And so, to the inside. You enter today through the great north porch, which is similar to that nearby at Hethersett, even to the extent of having an almost identical series of bosses in the vaulting. They depict the Annunciation, the Nativity, the Ascension and the Coronation of the Queen of Heaven, four rosary scenes in the life of Christ and his mother. And then you step through the doorway into the west end of the north aisle into a great space full of light. Wymondham church is above all else an architectural wonder, but in many ways this is a simple building, easy to explore and satisfying to visit. It has the feel of a small Anglican cathedral with its pleasing mix of ancient Norman architecture and modern Anglican triumphalism. As in a cathedral, there are open spaces, and the old benches have been replaced with modern chairs, which almost always seems to work well in a large space. The arcading, triforium and clerestory create a sense of great height which, coupled with the lack of east or west windows, makes the space unfamiliar and perhaps more intimate, despite its size.

The modern, triumphant feel to the place is largely owing to a major early 20th Century restoration, which brought the vast reredos by Ninian Comper. This is often considered to be his finest single work, and it forms the parish war memorial. It was designed before the War, but plans were put on hold and then built and gilded during the 1920s and 1930s. It consists of three tiers of saints, with Christ in Majesty topping the tiers under the great tester. The rood group above is familiar from Comper's other work at Eye in Suffolk and St Peter's at Ely in Cambridgeshire, but on a larger scale. And the work was never completed, for the space where the retable was planned hidden by curtains. It is hard to conceive that work of this kind and to this scale will ever again be installed in an English church.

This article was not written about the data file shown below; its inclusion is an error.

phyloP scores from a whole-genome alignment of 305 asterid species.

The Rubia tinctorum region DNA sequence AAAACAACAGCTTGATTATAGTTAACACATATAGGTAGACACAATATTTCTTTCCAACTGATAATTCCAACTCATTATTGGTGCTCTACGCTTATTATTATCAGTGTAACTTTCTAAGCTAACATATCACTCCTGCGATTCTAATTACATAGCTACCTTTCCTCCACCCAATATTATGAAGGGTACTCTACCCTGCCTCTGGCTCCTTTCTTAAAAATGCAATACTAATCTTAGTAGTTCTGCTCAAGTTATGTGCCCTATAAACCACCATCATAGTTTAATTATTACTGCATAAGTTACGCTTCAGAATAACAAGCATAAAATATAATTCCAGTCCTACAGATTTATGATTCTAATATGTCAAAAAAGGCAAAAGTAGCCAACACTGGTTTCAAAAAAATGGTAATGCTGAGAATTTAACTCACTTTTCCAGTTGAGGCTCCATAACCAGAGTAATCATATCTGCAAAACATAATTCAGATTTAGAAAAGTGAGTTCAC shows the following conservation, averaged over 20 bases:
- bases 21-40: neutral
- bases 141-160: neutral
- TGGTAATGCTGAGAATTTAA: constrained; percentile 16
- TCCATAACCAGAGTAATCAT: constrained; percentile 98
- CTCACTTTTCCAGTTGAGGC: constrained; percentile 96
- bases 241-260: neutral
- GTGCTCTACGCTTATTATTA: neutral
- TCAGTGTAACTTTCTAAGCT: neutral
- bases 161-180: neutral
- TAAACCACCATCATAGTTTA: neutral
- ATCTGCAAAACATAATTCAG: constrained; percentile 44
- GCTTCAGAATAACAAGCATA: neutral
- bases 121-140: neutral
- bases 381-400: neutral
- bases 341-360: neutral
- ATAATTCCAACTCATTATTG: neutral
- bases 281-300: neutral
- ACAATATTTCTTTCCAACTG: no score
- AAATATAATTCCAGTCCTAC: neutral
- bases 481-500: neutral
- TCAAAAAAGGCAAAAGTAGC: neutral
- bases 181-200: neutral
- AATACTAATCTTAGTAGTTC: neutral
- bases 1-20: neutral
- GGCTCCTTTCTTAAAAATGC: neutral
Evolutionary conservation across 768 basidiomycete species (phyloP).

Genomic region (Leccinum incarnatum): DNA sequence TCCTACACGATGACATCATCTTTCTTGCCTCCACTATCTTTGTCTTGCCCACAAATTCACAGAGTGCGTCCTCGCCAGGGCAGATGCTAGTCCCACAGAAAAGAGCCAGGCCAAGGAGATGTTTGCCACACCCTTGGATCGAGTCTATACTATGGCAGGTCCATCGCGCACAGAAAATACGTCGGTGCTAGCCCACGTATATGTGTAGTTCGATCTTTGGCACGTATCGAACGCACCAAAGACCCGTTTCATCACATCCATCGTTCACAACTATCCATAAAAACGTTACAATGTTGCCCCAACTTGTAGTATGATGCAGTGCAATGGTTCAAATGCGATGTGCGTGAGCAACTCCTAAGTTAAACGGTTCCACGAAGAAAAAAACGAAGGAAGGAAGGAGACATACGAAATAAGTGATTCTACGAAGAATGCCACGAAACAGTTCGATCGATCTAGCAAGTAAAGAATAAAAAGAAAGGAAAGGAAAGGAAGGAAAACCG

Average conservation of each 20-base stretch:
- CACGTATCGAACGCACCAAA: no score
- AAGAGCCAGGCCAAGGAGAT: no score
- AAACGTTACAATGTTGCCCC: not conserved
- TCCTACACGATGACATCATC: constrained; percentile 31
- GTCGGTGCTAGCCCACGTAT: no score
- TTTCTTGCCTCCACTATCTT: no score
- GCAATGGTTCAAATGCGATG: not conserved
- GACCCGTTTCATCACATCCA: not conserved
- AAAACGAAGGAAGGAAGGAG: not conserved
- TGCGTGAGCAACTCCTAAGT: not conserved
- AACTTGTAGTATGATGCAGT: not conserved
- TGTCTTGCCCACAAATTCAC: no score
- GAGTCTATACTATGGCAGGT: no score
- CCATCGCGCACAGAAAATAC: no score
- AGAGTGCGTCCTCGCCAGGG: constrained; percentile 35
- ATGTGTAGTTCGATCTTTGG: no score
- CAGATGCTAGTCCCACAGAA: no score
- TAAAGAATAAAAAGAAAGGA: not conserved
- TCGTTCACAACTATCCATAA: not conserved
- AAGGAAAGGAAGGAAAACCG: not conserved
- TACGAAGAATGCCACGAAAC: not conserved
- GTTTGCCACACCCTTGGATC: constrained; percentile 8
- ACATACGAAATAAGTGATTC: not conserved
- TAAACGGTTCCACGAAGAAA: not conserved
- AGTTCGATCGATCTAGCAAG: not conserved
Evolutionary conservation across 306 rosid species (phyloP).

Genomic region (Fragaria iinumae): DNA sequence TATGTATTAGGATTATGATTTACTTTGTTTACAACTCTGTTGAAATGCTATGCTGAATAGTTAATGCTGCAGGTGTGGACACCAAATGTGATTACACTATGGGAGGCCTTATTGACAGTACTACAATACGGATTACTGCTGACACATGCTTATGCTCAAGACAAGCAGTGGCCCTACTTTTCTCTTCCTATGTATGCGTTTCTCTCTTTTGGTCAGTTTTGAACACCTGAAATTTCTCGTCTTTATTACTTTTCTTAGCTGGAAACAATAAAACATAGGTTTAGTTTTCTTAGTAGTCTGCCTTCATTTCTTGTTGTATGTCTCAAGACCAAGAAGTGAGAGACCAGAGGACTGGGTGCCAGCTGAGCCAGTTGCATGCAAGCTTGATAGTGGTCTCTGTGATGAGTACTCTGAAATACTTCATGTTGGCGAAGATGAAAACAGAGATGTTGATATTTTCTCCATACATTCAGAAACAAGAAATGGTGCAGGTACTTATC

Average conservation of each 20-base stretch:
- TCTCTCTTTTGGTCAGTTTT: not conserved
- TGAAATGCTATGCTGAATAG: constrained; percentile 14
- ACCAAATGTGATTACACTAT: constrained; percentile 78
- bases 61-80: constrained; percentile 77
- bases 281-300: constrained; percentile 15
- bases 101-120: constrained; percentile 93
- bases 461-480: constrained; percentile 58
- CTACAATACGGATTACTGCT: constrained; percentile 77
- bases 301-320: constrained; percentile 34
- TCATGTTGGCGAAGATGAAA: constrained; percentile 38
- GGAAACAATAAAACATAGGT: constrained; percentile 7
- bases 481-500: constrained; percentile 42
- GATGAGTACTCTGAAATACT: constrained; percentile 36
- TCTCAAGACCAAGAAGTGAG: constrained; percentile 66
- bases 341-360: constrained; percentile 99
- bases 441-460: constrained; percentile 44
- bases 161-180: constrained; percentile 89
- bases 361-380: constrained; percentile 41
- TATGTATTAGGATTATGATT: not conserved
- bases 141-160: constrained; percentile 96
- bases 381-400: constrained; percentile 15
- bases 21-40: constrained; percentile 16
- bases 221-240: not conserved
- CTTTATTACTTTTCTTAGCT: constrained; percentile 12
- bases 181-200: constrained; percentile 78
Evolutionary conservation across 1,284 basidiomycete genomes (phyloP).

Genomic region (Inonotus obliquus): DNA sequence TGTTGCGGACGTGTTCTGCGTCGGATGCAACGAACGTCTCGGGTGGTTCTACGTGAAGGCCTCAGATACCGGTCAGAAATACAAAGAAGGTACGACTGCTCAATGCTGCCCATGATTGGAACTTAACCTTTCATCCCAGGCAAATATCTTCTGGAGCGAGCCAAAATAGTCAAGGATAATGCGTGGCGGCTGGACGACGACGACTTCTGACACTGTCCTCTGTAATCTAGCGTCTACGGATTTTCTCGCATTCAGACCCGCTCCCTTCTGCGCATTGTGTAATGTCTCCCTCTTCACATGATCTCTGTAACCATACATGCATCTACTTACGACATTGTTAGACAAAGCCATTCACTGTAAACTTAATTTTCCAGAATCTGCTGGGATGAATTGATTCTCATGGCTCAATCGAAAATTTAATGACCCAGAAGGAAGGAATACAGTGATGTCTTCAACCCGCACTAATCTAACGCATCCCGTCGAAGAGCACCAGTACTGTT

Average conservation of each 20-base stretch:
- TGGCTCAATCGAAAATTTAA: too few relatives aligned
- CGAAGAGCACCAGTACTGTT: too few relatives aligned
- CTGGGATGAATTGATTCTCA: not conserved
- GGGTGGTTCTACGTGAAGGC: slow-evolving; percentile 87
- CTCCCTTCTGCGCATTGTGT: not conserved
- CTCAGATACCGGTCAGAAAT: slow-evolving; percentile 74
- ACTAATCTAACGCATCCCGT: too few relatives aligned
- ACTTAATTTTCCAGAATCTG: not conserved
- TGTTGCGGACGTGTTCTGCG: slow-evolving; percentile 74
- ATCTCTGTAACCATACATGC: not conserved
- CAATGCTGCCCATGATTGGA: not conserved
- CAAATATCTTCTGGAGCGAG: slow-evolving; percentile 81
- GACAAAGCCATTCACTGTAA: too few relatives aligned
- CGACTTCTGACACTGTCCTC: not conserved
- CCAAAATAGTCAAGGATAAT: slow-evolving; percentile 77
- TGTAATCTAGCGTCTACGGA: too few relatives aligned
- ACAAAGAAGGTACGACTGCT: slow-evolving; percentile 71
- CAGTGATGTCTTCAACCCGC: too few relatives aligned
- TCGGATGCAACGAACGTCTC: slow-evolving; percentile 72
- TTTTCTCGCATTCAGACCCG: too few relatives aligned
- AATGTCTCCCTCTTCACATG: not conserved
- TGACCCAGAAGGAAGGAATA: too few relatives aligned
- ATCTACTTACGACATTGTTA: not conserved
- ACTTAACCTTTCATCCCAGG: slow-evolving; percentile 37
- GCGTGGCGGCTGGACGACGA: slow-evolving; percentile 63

reredos and rood (Ninian Comper_ chancel reredos (Ninian Comper, 1912-33) reredos detail (Ninian Comper)

To the south of the reredos is the grand early 16th Century sedilia in terracotta, made by the same workshop as the tombs at Oxborough in Norfolk and Layer Marney in Essex. It is an intriguing hint of the direction English church art might have taken if the Reformation hadn't intervened. If Comper's work is a little rich for you, and it is for me, you may prefer the east end north aisle, which is wide enough to be a church in itself. Cleared of clutter, a few rows of chairs face a large triptych depicting Mary and John at the foot of the cross flanked by King David and St Edmund. It was designed in the 1920s by Edward Warren. The moulded and gilded panels are by Robert Anning Bell and the figures were painted by Dacres Adams. It was not made for this church at all, but for the lovely Arts and Crafts church of St Peter, Lowestoft, shamefully demolished in the 1970s. The Christopher Whall glass from that church is now at St Margaret, Lowestoft. You get a sense of the sheer size of the triptych relative to the doorway to the north of it.